August: brought us down the the Amtrak station in Sacramento. I tried in-camera double exposures and got one fairly good shot.

September: Another annual event, Chalk It Up. This artist’s piece of Gene Wilder was amazing.

October: I finally had the opportunity to photograph outside of my local area. I joined friends on a New England cruise. Before the cruise we spent time in Virginia. Here’s an image from the Luray Caverns.

November: My photo buddies and I went to the California Museum. It’s a place I need to return to without my camera. I spent a lot of time photographing angles and lines.

December: We were staying with the grandkids in Reno, Nevada when a snow storm hit. This is a picture of the sun rising on the mountains with houses and Reno below.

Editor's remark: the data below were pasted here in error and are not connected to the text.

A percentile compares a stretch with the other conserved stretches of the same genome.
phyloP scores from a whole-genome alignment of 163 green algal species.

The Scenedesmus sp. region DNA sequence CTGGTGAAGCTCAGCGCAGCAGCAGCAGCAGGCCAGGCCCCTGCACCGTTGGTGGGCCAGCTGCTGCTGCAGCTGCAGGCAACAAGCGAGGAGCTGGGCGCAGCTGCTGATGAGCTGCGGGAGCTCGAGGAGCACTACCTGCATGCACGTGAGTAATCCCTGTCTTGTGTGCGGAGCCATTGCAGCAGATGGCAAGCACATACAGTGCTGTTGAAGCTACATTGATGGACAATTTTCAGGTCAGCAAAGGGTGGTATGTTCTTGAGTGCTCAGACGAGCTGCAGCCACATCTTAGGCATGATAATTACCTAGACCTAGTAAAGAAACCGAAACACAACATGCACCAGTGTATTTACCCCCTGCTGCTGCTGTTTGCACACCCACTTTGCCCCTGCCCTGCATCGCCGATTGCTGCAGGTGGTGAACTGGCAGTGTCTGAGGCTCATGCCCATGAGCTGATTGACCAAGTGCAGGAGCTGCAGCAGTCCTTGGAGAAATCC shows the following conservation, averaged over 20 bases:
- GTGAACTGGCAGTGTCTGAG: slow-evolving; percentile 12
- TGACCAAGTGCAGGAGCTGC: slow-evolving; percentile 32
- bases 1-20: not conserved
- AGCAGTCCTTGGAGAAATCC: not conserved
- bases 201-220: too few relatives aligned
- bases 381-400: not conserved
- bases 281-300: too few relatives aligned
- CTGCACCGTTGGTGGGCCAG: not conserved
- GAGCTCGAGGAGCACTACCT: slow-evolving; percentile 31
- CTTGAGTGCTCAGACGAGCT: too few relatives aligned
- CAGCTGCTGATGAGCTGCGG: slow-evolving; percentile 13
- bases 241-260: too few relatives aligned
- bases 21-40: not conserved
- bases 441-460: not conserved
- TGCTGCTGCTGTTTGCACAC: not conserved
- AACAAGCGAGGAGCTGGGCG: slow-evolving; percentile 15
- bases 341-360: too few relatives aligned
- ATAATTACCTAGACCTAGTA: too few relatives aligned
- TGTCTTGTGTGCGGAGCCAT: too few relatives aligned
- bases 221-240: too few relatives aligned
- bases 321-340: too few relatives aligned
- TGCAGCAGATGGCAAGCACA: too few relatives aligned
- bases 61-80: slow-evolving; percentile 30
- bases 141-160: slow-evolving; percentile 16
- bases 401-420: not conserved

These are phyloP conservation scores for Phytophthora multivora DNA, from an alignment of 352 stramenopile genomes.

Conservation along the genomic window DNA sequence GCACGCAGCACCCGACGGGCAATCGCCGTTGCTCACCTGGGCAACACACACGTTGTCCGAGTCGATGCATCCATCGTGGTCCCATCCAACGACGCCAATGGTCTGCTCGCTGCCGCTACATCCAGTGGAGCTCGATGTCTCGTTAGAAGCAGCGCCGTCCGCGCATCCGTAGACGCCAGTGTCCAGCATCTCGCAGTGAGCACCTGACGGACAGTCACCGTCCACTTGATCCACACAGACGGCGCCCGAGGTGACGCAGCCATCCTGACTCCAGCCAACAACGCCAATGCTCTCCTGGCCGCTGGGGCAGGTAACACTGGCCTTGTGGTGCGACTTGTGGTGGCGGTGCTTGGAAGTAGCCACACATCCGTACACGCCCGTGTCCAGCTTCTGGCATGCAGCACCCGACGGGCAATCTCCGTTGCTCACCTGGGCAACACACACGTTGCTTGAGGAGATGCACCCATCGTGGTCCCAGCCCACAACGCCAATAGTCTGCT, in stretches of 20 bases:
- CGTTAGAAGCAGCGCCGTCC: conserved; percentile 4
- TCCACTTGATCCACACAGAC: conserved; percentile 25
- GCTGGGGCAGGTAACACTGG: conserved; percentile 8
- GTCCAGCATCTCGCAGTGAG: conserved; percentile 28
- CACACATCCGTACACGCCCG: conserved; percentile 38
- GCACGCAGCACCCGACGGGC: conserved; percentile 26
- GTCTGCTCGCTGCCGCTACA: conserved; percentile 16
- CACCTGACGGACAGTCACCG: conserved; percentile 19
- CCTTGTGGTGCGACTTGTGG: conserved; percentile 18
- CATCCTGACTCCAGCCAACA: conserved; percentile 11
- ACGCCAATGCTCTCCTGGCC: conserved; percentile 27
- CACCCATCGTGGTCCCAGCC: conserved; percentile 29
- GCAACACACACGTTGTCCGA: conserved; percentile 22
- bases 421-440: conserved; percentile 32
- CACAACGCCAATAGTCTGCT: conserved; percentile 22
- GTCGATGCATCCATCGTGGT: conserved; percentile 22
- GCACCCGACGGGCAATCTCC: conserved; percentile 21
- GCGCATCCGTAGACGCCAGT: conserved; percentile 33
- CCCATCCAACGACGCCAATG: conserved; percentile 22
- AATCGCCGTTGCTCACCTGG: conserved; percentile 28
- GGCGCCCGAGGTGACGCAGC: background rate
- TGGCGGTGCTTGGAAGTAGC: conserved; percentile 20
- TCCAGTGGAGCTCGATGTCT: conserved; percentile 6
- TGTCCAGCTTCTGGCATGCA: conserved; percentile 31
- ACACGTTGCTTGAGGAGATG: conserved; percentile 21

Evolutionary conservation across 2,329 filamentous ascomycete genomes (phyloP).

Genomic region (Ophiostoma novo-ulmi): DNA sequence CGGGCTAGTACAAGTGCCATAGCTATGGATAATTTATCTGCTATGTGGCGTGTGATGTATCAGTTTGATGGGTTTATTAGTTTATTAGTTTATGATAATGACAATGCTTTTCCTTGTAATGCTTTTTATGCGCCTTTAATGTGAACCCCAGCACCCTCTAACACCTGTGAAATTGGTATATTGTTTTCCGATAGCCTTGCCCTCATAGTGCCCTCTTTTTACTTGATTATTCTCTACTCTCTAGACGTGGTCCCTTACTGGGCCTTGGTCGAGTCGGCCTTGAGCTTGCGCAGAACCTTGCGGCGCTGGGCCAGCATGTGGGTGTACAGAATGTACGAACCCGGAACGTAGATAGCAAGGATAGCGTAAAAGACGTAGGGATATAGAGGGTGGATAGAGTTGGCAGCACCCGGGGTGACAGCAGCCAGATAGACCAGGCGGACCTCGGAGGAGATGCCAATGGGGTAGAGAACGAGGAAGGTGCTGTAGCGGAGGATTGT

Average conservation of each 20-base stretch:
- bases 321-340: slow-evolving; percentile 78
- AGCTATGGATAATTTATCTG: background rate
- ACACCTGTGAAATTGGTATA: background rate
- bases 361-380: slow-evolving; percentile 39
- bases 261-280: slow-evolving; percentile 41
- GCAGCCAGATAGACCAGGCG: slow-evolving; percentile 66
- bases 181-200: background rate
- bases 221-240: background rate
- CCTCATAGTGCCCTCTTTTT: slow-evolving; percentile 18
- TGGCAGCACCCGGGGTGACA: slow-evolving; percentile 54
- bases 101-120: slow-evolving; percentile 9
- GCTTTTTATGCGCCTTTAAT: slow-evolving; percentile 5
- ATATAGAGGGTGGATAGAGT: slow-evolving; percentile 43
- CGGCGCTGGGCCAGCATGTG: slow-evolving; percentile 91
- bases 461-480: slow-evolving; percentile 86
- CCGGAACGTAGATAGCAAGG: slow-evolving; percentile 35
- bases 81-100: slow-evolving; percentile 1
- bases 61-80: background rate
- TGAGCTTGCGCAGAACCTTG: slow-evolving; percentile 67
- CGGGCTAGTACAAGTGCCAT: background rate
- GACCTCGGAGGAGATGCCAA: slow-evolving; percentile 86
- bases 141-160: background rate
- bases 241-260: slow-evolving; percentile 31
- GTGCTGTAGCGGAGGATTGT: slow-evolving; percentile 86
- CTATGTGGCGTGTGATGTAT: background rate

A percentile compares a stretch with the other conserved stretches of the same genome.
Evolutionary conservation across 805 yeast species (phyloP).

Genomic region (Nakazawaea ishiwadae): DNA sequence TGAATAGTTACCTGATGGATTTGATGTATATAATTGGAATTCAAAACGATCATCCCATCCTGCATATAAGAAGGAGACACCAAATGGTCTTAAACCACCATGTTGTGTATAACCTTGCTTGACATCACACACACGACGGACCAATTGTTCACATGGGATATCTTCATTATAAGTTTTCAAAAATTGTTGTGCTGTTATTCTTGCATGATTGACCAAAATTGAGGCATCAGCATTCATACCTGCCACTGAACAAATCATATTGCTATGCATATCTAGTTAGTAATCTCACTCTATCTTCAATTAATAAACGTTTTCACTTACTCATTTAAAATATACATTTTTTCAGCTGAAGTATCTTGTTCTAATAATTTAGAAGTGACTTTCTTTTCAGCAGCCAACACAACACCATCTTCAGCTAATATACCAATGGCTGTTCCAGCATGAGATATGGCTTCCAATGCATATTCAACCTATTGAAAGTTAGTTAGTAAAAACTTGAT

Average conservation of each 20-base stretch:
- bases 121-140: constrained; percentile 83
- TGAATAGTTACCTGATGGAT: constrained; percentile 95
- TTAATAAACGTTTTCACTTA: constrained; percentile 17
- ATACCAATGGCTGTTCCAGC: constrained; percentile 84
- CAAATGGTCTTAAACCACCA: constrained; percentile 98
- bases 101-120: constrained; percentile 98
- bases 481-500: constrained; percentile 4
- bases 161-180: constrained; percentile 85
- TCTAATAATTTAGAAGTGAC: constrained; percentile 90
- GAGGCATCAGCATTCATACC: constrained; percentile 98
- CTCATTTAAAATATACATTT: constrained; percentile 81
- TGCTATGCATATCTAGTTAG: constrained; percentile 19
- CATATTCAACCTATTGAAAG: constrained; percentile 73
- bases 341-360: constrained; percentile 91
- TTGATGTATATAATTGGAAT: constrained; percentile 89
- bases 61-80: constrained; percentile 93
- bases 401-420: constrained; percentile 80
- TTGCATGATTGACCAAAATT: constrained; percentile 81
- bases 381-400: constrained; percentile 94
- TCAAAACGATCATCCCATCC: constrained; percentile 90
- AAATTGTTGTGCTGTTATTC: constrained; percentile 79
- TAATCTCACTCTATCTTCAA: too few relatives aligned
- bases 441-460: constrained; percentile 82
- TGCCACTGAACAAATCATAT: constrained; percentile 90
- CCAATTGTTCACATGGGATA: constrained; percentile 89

So that was my year in pictures. Thank you John for helping me realize it wasn’t a blah year after all. I’m anxious to see all of your favorites. When you post please remember to link to John’s post and use the Lens Artists tag. Next week Sofia leads the challenge so look for her post.

 For more information on joining the challenge each week, check here.

Happy 2023: Day two in Bodega Bay

Happy New Year everyone! Each year we wish that this brand new year brings health, happiness and prosperity. I’m wishing for good health. Health brings happiness and a prosperous attitude. Above all, let’s keep smiling through this year! Smiles are catching and have a healing quality.

We did a lot of smiling during our brief stay at Bodega Bay. On day two, we went to the beach. Again we had cloud cover with a hint of sunshine. Almost sounds like an ice cream sunday, doesn’t it. Yum!